Global use of extracted materials has reached 100 billion tonnes a year – and over 90% is wasted. That’s a tragedy – but it’s also an opportunity.
Recent headlines such as ‘The world will run out of EV batteries by 2025’ and ‘Lithium is in short supply, have the potential to send car manufacturers and investors into a mild panic.
Is it possible that the roll out of electric vehicles, one of the cornerstones of the energy transition as we envision it, could come to an abrupt due to raw material shortages?
The answer is yes – if we don’t prepare for extensive reuse and end-of-life recycling of components and battery-grade minerals. Thankfully, battery makers such as Swedish Northvolt are already preparing such recycling facilities at scale.
However, rethinking our value chains is not restricted to EVs, and it is one of the most fundamental and far-reaching jobs we can embrace as a society. At present, just 8.6% of the global economy is circular , and our research shows only a few companies are considering circular models for serious investment.
Just 7% of our respondents say that redesigning products and services to be more environmentally friendly is a priority for them over the next two years, and only 17% plan to prioritise the reuse and recycling of raw materials. Overall, companies have made little progress in pivoting towards the circular economy, with these initiatives ranking among the lowest priorities for investment and attention.
So, why the hesitation?
Closing the loop
Staying competitive while transitioning to net zero is a key concern for companies, who realise the simplest, cheapest option is not always the best for the environment. Linear business models are typically based on a ‘take, make and waste’ approach.
The risk of being outpriced by competitors with less sustainable products is the top focus of climate-related risk modelling and assessment, suggesting many are struggling to turn sustainability into competitive advantage. This being the case, it’s easy to see why more established, linear practices prevail.
But it doesn’t have to be this way. Many businesses are discovering value in vintage markets, including Trivium Packaging, a recyclable metal-packaging supplier. Trivium makes good use of the highly recyclable properties of metal. In their “Buying Green Study” Trivium found that 86% of younger consumers are willing to pay more for products in sustainable packaging .
Looking beyond the lifecycle
Crucially, the circular model helps mitigate the energy-intensive production of steel and aluminium, explains Jenny Wassenaar, Trivium’s chief sustainability officer. To fully appreciate the benefits of this approach, she says, it’s important to step away from the cradle-to-grave lifecycle assessments that are typically used to measure a company’s environmental impact.
“We worked together with the World Business Council for Sustainable Development to develop a new framework, SPHERE, a more holistic approach, because we understand lifecycle assessments are too limited,” she says. “They don’t account for many aspects that are important from a sustainability point of view. If you're only working on lifecycle assessment, you're driving blind.”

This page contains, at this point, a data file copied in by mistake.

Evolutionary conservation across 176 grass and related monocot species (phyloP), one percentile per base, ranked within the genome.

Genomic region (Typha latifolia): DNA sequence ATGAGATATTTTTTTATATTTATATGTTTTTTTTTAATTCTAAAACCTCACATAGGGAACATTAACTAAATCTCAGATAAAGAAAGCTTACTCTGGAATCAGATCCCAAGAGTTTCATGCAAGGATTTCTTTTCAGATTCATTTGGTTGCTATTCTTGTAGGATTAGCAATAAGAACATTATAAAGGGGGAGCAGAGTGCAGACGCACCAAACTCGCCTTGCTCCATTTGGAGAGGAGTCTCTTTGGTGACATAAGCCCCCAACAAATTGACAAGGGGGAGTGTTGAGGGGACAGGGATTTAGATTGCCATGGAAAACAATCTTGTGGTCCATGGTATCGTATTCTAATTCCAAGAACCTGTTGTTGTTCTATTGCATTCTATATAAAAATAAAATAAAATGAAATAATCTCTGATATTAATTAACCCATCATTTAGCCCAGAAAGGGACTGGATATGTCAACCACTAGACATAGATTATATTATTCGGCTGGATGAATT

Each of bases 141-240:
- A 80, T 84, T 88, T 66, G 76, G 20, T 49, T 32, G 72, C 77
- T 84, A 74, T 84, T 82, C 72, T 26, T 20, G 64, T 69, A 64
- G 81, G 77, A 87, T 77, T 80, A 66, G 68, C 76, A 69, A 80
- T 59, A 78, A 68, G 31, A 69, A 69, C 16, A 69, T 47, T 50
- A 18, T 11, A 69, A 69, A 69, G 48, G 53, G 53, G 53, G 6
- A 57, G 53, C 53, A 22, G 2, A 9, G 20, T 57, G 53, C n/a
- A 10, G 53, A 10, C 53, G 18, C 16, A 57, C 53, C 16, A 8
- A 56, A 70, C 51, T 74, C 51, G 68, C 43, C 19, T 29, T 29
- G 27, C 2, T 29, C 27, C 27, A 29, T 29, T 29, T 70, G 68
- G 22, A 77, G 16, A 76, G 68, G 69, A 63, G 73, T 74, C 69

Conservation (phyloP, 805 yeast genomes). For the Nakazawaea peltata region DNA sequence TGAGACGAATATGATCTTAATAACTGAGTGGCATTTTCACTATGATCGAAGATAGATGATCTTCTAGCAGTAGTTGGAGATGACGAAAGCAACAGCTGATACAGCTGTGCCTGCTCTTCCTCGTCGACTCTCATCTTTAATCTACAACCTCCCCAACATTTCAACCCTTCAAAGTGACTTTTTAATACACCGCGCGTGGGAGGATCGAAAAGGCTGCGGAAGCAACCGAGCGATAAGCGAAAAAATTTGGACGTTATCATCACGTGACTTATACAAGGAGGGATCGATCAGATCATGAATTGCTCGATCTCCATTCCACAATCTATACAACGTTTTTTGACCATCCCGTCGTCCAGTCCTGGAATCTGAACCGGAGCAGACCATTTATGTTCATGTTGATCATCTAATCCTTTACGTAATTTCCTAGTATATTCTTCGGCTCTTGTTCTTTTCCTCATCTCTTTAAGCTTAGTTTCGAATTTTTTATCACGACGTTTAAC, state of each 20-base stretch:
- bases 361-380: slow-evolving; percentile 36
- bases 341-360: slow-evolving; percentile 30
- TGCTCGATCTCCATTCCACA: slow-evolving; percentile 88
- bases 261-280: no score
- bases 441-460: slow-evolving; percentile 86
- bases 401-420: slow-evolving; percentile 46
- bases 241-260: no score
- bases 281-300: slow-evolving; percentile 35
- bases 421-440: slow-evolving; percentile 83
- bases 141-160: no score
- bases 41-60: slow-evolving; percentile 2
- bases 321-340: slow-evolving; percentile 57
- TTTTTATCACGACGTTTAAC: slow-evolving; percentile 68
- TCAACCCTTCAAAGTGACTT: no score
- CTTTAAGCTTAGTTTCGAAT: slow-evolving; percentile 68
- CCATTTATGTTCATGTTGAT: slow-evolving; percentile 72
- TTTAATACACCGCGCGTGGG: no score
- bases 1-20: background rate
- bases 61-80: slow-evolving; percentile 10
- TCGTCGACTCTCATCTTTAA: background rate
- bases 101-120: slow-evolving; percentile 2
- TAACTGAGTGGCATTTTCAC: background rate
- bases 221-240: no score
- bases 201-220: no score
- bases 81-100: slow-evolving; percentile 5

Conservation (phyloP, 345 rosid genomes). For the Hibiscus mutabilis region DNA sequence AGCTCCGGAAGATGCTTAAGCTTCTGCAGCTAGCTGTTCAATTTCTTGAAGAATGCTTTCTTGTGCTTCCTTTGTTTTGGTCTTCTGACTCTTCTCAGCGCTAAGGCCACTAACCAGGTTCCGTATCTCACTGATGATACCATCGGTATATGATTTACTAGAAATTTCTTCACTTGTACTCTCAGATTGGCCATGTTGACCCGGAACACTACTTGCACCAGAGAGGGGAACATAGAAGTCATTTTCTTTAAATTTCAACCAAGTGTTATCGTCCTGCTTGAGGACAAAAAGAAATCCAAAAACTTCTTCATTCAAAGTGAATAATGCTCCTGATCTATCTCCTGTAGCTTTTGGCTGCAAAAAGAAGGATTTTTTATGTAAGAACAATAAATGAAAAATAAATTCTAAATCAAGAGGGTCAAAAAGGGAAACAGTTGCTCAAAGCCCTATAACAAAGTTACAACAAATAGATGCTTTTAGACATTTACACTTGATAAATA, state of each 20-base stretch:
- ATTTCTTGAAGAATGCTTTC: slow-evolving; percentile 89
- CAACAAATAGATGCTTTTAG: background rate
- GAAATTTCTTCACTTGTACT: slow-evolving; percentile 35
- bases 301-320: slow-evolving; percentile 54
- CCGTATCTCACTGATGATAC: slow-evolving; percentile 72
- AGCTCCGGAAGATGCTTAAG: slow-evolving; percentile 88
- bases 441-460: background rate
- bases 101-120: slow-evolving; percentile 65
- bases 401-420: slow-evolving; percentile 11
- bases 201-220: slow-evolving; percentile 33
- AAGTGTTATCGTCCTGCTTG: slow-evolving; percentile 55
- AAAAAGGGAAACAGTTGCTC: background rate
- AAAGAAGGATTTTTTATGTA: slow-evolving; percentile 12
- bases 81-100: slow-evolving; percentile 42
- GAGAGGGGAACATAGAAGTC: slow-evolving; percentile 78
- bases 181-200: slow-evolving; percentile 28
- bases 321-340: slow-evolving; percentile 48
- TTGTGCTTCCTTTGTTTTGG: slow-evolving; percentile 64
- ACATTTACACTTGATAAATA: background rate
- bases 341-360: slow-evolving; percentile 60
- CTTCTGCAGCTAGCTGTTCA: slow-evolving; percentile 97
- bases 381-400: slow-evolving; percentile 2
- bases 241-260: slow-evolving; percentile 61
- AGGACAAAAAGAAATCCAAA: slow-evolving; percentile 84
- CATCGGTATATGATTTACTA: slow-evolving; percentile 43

The downside to typical lifecycle assessments is that they only measure the impact from resource extraction to the use and disposal phases, often ignoring other, hard-to-measure factors, such as the benefits of reuse models, or the impact of improved shelf life or recycled packaging materials in the waste stream.
But companies have a responsibility to consider all these metrics in their journey towards greater sustainability – and they should be using their purchasing power to help their suppliers do the same. By integrating circular models into their own operations, they can create a domino effect through the supply chain, driving a circular transition in their Scope 3 emission sources.
Time to act
If companies aren’t convinced by the environmental and economic benefits of a circular economy, government legislation may soon make the decision for them. Earlier this year, the state of California enacted an aggressive law targeting single-use plastic packaging and foodservice ware ; similar plans have been implemented in India and are under consideration in the UK.
Perhaps the most far-reaching strategy comes from the EU’s European Green Deal, which includes an ambitious circular economy action plan as one of “the main building blocks” of its sustainable growth agenda . It describes initiatives to improve product durability and reusability, increase recycled content in products, restrict single-use, counter premature obsolescence, and ban the destruction of unsold durable goods.
But the EU knows it needs more than good intentions to drive a circular economy; it also needs capital. It has established several funding programmes to support the transition, but the financial sector has an important part to play in providing seed funding to get projects off the ground.
Some banks are already seizing the opportunities, made all the more compelling by research suggesting that circular-economy strategies can mitigate investment risk and drive higher risk-adjusted returns . Improving the quality and consistency of data on circular initiatives will attract further interest, and, with several major banks including ING putting their weight behind the circular economy through sustainable finance mechanisms, many others are sure to follow.
It’s clear that scaling up the circular economy is a major job to be done in the journey to net zero. If done well, it could provide the foundational blueprint for a system that gives back to the planet more than it takes. In a world of increasingly constrained resources, that’s a lifeline we can’t afford to ignore.